Amilcar Cabral is thence satisfied that this conclusive assertion of the productive forces as the ultimate motive force of history assures societies without the existence of classes at a point in history (before the emergence of classes and their struggles as well as after the abolition of those classes) that they are very much part of history and therefore have their own history.

He, as a result, assuages the anxieties of those who are pronounced falsely to have no history of their own due to the absence of classes in their societies at a point in the past evolution of human society. He asserts that they have a history based on the eternal (‘permanent’) development of the forces of production. He then assures a continued history for those whose societies are said to have a future of an inevitable cessation of their classes and class struggles thereof after that event. His tantalizing rendition of this goes forth in these words:

If we accept this conclusion, then the doubts in our minds are cleared away. Because if on the one hand we can see that the existence of history before the class struggle is guaranteed, and thus avoid for some human groups in our countries — and perhaps in our continent — the sad position of being peoples without any history, then on the other hand we can see that history has continuity, even after the disappearance of class struggle or of classes themselves. And as it was not we who postulated — on a scientific basis — the fact of the disappearance of classes as a historical inevitability, we can feel satisfied at having reached this conclusion which, to a certain extent, re-establishes coherence and at the same time gives to those peoples who, like the people of Cuba, are building socialism, the agreeable certainty that they will not cease to have a history when they complete the process of elimination of the phenomenon of ‘class’ and class struggle within their socio-economic whole. Eternity is not of this world, but man will outlive classes and will continue to produce and make history, since he can never free himself from the burden of his needs, both of mind and of body, which are the basis of the development of the forces of production.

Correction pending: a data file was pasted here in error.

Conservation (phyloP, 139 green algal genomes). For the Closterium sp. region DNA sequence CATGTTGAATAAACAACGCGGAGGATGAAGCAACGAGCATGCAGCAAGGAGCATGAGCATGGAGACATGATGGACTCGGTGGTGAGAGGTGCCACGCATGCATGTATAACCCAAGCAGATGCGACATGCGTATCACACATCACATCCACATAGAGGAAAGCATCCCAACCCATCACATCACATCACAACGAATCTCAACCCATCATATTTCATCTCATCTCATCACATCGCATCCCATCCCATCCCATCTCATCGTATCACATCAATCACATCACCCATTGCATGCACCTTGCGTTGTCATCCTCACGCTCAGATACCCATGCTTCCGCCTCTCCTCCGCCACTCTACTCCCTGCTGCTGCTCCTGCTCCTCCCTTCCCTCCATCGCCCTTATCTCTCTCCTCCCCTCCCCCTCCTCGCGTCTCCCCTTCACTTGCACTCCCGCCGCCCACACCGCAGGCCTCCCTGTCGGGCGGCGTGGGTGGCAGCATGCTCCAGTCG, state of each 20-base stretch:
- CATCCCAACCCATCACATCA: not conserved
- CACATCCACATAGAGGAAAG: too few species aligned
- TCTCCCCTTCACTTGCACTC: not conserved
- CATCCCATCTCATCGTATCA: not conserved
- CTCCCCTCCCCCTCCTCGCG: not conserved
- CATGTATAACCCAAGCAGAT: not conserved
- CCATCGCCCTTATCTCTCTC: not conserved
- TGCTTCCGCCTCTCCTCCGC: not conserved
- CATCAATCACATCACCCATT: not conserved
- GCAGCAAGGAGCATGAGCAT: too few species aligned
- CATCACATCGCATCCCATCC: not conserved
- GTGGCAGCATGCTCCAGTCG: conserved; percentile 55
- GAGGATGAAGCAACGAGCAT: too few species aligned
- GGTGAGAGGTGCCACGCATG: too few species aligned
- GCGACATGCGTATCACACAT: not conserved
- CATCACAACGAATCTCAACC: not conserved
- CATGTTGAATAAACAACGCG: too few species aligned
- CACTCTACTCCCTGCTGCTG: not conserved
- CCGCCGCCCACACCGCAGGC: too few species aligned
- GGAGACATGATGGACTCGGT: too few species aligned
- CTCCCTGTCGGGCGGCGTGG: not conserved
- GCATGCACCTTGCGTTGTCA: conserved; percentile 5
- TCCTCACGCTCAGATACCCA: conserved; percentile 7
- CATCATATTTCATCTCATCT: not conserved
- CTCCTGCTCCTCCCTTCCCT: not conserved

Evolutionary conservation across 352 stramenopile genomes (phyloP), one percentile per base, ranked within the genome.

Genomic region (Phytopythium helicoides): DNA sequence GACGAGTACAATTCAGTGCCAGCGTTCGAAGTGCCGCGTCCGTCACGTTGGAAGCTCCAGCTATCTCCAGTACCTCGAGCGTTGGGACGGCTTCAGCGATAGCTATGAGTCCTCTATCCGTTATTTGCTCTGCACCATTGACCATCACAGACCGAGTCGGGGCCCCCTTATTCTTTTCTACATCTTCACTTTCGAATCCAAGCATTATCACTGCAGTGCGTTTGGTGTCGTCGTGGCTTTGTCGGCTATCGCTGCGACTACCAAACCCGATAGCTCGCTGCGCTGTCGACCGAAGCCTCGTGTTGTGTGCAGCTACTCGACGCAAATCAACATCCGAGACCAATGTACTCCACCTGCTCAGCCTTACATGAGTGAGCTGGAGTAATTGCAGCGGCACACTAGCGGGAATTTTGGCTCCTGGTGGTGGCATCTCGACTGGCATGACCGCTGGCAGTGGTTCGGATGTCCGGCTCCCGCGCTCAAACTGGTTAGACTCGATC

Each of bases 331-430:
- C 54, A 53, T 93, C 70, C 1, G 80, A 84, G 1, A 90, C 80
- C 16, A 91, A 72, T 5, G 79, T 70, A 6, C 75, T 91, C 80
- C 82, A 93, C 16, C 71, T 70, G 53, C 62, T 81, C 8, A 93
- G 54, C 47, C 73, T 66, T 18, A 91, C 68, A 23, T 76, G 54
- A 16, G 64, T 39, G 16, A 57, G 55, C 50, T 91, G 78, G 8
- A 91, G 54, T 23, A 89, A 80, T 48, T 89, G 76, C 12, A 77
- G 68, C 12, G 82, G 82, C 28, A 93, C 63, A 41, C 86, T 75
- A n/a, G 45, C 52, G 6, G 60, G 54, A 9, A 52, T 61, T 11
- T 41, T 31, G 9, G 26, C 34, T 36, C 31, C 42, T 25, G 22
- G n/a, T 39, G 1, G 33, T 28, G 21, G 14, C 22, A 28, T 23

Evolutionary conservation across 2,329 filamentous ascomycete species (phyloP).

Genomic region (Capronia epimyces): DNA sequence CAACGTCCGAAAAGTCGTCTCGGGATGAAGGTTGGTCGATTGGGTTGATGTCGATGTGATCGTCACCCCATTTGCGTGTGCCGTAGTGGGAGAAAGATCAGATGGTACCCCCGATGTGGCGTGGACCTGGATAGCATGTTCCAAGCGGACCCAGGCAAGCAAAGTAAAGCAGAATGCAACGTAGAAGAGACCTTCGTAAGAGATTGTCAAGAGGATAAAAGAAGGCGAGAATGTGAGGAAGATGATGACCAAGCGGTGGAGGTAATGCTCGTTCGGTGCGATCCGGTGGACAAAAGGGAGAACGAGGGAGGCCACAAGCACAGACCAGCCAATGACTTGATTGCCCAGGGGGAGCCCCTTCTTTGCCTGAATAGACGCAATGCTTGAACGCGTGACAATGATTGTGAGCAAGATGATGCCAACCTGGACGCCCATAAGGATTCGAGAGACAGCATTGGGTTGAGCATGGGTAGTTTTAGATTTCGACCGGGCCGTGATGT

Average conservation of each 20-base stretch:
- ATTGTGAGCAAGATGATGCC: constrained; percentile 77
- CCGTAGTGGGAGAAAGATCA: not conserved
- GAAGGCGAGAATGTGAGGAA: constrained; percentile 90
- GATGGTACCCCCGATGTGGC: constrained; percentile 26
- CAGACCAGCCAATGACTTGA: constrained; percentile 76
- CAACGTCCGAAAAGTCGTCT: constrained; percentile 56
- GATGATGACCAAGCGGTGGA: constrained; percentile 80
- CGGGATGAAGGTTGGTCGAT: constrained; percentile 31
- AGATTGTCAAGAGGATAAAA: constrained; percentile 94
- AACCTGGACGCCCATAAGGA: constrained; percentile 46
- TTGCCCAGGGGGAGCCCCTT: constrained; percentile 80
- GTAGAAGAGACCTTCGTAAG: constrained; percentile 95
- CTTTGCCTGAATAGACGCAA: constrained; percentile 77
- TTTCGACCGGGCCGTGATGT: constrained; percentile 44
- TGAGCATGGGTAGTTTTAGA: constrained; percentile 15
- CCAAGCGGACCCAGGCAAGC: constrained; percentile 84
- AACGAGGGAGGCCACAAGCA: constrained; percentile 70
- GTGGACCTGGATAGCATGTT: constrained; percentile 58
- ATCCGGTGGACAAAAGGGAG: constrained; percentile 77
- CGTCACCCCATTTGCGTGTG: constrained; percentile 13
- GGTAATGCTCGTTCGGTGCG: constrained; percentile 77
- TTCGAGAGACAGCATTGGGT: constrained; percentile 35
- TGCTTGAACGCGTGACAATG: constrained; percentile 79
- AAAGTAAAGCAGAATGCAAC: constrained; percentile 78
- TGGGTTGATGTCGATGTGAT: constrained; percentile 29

It is on the basis of this conclusion that Amilcar Cabral categorizes the historical process into three stages whereby the first stage corresponds with the period when the mode of production has a rudimentary character and society is thus structured horizontally without classes and a state. He calls this the communal society.

The second stage is characterized by a higher development of the productive forces, accompanied with a change in the ownership of the means of production leading to such productive means being privately appropriated, and thus occasions the emergence of a vertical social structure of classes as well as a state. This is the stage of feudal and bourgeois society.

He characterizes the third stage as the socialist and communist society where the further development of the forces of production resolves the problem of private appropriation of the means of production through its elimination leading to the progressive disappearance of classes and the state for a restoration of the horizontal social structure.

Cabral does not insist that these stages necessarily follow each other across board in each society. He rather asserts that different human groups within a given society exhibit different stages in the development of their productive forces and thus precipitate a simultaneous development of all or two stages of the historical process in the same society.  He calls this the uneven development of society. Cabral explains additionally that each stage of the historical process has within itself the seeds out of which the next stage evolves.

So that necessarily each human group or the entire society goes through the process. The rate at which one stage is reached depends on either some internal factors or the impact of external elements that might accelerate or slow down the process of change in each case. This implies that the free development of the productive forces is the essence of social progress. Any internal or external factor that arrests the process of this free development of the productive forces requires being destroyed by way of national revolution within the context of a process of national liberation.

It is in the light of this understanding of the dynamics of social development – whereby Amilcar Cabral deals with the foundations of national liberation in relation to the social structure and makes us understand the particularity of national liberation as one that is set and developed within the progressive march of the productive forces in each socio-economic entity – that he raises the issue of the objectives of national liberation in relation to the social structure. As could be seen at the tail end of the immediately preceding paragraph, Cabral apparently makes a distinction between national revolution and national liberation.